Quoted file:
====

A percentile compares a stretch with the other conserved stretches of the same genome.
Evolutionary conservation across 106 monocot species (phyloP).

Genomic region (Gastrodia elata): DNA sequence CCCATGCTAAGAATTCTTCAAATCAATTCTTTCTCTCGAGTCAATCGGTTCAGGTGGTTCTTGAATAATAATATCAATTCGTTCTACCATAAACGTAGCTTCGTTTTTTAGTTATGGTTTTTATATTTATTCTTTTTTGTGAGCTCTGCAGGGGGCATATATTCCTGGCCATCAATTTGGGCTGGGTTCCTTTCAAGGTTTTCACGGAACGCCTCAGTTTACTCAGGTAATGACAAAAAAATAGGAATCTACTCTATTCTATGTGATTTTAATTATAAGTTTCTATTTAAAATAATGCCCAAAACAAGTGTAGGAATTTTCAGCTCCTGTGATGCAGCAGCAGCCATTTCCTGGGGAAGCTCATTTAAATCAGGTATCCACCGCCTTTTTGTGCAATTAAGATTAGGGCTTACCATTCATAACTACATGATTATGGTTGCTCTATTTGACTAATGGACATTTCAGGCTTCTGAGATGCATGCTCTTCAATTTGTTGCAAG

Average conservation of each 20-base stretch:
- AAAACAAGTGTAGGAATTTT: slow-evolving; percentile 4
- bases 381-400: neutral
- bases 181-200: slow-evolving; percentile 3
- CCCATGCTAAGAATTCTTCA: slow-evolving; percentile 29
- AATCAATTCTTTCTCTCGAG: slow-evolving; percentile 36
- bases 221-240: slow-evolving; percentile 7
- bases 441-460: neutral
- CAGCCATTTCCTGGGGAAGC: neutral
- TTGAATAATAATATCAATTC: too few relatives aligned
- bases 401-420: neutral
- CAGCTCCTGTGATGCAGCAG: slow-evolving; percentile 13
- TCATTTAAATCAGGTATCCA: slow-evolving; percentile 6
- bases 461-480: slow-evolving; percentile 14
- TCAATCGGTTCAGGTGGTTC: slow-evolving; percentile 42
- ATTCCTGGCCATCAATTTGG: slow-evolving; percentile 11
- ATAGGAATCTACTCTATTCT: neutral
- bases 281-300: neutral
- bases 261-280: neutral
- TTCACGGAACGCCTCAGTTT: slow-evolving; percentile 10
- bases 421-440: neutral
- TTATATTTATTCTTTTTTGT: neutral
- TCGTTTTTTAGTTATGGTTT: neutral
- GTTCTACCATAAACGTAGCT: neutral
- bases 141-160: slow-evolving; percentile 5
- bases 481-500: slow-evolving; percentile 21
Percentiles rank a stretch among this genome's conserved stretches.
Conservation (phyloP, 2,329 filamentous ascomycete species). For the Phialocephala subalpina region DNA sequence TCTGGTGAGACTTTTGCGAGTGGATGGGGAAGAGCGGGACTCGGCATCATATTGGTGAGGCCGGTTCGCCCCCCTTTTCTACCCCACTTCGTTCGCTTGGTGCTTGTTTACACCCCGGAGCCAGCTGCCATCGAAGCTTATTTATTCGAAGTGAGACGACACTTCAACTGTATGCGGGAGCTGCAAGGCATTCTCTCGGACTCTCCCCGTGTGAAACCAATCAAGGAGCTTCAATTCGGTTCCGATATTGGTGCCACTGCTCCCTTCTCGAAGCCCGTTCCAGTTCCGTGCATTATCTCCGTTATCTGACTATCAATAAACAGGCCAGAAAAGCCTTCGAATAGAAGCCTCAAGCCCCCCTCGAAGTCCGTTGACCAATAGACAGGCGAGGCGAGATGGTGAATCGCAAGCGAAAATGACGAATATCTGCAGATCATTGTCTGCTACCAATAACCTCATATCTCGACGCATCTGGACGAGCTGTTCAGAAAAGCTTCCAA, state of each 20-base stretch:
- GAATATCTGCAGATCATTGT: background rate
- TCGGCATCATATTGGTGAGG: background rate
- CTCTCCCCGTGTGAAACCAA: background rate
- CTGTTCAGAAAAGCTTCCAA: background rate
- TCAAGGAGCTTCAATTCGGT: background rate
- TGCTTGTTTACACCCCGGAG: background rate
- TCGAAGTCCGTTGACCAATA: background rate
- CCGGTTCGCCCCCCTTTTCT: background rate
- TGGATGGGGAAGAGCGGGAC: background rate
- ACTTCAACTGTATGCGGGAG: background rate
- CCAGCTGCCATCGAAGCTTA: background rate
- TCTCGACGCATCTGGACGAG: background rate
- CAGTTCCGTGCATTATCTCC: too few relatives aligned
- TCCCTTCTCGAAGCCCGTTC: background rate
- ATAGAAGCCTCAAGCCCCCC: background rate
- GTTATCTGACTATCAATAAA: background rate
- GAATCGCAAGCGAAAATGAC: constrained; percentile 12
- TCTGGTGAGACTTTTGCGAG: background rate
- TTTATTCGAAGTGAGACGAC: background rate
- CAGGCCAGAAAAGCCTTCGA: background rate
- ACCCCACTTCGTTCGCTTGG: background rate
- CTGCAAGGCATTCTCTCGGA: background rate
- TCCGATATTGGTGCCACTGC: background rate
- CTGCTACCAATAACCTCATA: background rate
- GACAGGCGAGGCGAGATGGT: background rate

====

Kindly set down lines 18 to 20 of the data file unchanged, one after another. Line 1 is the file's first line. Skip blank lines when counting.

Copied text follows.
- TCAATCGGTTCAGGTGGTTC: slow-evolving; percentile 42
- ATTCCTGGCCATCAATTTGG: slow-evolving; percentile 11
- ATAGGAATCTACTCTATTCT: neutral